The wisdom of the ages applies to energy. The smartest-guys-in-the-room approach to energy transformation by DOE secretary Stephen Chu, based on a false premise of the unsustainability of hydrocarbon energy, should note such history. The silver bullets that he is looking for have a long, failed history for good reason.
Take for example the electric car,
a perennially bad idea for receiving taxpayer subsidies. Below, produced verbatim, is an eye-witness account of a conversation between the father of electricity and the father of the automobile that took place some 113 years ago.
This conversation, dated as August 1896 by the eyewitness Samuel Insull (1859–1938), himself considered the father of the modern electricity industry, is recounted in his autobiography, The Memoirs of Samuel Insull (full cite at end):
“He asked me no end of details,” to use Mr. Ford’s own language, “and I sketched everything for him; for I have always found that I could convey an idea quicker by sketching than by just describing it.” When the conversation ended, Mr. Edison brought his fist down on the table with a bang, and said:
Young man, that’s the thing; you have it. Keep at it. Electric cars must keep near to power stations. The storage battery is too heavy. Steam cars won’t do, either, for they require a boiler and fire. Your car is self-contained—carries its own power plant—no fire, no boiler, no smoke and no steam. You have the thing. Keep at it.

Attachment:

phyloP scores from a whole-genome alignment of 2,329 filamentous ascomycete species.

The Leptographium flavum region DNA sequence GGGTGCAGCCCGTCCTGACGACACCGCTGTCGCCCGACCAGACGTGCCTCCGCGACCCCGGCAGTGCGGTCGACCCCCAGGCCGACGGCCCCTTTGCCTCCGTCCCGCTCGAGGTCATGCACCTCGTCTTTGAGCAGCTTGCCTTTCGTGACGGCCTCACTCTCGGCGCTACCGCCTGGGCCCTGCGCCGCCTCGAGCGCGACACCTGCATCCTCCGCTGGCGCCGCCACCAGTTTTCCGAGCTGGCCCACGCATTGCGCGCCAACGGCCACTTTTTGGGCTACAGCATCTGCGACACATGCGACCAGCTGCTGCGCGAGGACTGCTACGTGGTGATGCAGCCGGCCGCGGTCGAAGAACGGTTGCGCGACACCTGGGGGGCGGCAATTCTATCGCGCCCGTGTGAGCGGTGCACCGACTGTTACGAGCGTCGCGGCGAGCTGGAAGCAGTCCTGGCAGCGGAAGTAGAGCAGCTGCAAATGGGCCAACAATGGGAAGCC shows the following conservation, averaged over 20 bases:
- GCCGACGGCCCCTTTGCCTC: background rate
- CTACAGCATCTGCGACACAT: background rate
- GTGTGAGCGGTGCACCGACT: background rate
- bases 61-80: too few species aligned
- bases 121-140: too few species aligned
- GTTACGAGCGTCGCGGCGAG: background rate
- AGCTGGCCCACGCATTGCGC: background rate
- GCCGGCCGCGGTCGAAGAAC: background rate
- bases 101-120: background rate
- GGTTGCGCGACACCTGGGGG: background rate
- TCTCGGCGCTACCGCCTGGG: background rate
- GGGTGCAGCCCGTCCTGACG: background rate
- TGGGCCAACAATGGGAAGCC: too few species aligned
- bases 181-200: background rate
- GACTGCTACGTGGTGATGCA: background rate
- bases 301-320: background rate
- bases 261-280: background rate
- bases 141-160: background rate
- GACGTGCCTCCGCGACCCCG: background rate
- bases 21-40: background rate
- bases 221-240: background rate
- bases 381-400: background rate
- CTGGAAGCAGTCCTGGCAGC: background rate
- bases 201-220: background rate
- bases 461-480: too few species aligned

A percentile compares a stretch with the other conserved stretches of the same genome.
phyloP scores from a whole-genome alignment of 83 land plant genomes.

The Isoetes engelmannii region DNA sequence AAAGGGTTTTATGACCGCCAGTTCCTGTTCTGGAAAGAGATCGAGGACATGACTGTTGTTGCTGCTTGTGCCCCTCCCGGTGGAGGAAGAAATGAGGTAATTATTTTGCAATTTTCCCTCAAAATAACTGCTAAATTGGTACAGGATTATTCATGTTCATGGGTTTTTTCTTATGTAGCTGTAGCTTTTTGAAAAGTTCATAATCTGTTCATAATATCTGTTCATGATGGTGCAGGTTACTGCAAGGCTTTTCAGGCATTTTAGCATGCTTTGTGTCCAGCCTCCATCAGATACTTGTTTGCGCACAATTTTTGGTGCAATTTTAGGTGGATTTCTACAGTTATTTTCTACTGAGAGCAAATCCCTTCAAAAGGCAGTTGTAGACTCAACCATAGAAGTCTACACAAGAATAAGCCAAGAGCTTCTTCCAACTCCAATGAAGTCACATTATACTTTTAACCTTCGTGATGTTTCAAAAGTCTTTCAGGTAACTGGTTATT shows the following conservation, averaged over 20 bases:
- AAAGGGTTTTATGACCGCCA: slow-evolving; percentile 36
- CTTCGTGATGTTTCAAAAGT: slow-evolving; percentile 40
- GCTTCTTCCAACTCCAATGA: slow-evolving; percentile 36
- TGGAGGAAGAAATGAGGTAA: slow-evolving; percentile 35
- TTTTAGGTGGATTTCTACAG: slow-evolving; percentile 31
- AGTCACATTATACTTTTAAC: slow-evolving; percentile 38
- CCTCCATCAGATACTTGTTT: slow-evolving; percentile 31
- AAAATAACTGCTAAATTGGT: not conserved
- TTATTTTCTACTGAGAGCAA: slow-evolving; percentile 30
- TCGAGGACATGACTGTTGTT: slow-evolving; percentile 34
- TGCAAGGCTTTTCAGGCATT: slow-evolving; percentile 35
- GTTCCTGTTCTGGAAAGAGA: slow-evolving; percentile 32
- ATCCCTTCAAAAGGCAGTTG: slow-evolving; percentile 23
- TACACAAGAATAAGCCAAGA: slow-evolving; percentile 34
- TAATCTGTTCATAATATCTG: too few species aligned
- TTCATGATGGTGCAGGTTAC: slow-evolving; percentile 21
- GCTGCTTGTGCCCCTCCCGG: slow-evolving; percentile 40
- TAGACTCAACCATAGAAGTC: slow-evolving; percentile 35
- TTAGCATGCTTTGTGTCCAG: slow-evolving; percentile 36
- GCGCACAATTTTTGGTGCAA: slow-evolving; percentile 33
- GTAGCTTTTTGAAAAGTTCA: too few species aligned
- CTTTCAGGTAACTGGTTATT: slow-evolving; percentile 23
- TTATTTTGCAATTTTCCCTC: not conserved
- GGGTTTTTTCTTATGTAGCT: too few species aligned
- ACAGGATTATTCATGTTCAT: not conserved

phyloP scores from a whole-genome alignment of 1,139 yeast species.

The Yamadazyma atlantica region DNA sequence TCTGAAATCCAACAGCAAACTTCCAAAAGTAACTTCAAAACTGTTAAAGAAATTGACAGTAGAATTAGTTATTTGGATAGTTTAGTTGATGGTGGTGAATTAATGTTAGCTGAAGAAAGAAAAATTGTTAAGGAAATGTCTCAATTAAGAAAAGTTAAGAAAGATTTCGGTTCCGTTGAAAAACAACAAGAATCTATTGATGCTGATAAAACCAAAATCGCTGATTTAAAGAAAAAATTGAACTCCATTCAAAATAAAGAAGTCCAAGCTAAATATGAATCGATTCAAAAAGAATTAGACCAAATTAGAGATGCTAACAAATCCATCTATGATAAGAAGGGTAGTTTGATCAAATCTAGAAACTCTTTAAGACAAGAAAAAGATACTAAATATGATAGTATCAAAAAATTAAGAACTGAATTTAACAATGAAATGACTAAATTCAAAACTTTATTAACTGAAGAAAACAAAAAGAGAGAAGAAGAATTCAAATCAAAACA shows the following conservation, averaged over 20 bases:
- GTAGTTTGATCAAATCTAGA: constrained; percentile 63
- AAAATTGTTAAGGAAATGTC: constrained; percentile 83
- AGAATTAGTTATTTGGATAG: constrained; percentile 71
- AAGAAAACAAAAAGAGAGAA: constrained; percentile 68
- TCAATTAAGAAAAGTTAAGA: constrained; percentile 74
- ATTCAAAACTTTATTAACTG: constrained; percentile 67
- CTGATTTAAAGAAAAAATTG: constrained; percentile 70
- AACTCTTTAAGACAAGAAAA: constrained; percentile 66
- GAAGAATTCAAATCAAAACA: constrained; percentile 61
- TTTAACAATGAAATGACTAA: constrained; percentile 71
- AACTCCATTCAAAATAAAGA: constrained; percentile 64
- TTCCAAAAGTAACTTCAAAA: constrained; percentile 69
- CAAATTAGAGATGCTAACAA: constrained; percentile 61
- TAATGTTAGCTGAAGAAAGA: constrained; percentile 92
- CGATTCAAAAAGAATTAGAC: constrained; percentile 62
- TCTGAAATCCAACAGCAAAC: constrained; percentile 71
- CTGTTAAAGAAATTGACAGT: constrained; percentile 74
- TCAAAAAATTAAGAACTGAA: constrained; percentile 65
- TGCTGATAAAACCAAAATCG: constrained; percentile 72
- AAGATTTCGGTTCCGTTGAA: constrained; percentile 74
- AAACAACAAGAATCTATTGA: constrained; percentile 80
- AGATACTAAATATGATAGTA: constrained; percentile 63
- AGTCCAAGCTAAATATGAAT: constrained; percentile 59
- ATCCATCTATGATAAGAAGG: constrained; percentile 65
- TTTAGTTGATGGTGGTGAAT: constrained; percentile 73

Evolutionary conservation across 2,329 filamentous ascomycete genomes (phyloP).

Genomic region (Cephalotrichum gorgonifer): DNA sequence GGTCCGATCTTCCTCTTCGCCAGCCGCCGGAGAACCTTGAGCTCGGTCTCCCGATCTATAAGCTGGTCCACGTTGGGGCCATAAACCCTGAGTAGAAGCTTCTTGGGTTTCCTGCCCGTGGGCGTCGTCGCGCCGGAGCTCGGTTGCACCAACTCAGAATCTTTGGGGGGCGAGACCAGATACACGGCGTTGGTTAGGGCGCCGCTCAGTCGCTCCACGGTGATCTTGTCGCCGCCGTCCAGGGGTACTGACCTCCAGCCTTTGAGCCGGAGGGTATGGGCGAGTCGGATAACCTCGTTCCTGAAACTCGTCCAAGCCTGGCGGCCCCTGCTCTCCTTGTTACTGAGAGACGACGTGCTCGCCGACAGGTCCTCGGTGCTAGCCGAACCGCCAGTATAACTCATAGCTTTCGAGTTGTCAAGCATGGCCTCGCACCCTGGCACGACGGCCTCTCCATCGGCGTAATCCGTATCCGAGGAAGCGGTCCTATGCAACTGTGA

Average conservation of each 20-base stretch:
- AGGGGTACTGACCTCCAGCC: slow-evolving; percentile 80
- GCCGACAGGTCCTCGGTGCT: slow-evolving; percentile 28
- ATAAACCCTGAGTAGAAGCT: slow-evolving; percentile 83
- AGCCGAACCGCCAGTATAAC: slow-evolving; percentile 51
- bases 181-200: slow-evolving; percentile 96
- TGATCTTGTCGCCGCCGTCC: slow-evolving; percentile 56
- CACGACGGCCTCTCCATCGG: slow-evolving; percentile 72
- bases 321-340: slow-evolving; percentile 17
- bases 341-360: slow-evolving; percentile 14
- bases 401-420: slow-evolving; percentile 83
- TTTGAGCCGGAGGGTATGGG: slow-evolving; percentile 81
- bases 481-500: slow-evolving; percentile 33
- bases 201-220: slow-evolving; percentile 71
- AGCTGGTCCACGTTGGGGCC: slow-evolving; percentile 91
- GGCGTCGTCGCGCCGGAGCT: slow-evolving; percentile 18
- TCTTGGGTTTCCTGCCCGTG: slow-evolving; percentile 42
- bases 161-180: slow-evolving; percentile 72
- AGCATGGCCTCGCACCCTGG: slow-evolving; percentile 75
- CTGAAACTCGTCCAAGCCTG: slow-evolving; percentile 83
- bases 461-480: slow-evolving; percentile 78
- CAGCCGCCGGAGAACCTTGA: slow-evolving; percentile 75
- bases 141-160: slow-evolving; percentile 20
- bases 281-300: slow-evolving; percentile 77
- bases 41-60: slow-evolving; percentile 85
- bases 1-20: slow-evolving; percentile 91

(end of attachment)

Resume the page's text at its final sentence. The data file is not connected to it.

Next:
Later on Mr. Ford wrote:
That bang on the table was worth worlds to me. No man up to then had given me any encouragement. I had hoped that I was headed right, sometimes I knew that I was, sometimes I only wondered if I was, but here all at once and out of a clear sky the greatest inventive genius in the world had given me a complete approval. The man who knew most about electricity in the world had said that for the purpose my gas motor was better than any electric motor could be—it could go long distances, he said, and there would be stations to supply the cars with hydro-carbon. That was the first time I ever heard this term for liquid fuel. And this at a time when all the electrical engineers took it as an established fact that there could be nothing new and worthwhile that did not run by electricity. It was to be the universal power.
The above meeting between Mr. Henry Ford and Mr. Thomas A. Edison took place at a time when Mr. Ford was engaged in getting ready to build his second car. He has told me on a good many different occasions that the inspiration he received from meeting Mr. Edison had a great deal to do with his having the courage to go ahead with his work in trying to produce a cheap motor car operated by an internal combustion engine.
– Insull, Samuel. The Memoirs of Samuel Insull. Polo, Ill: Transportation Trails, 1934, 1992, pp. 142–43.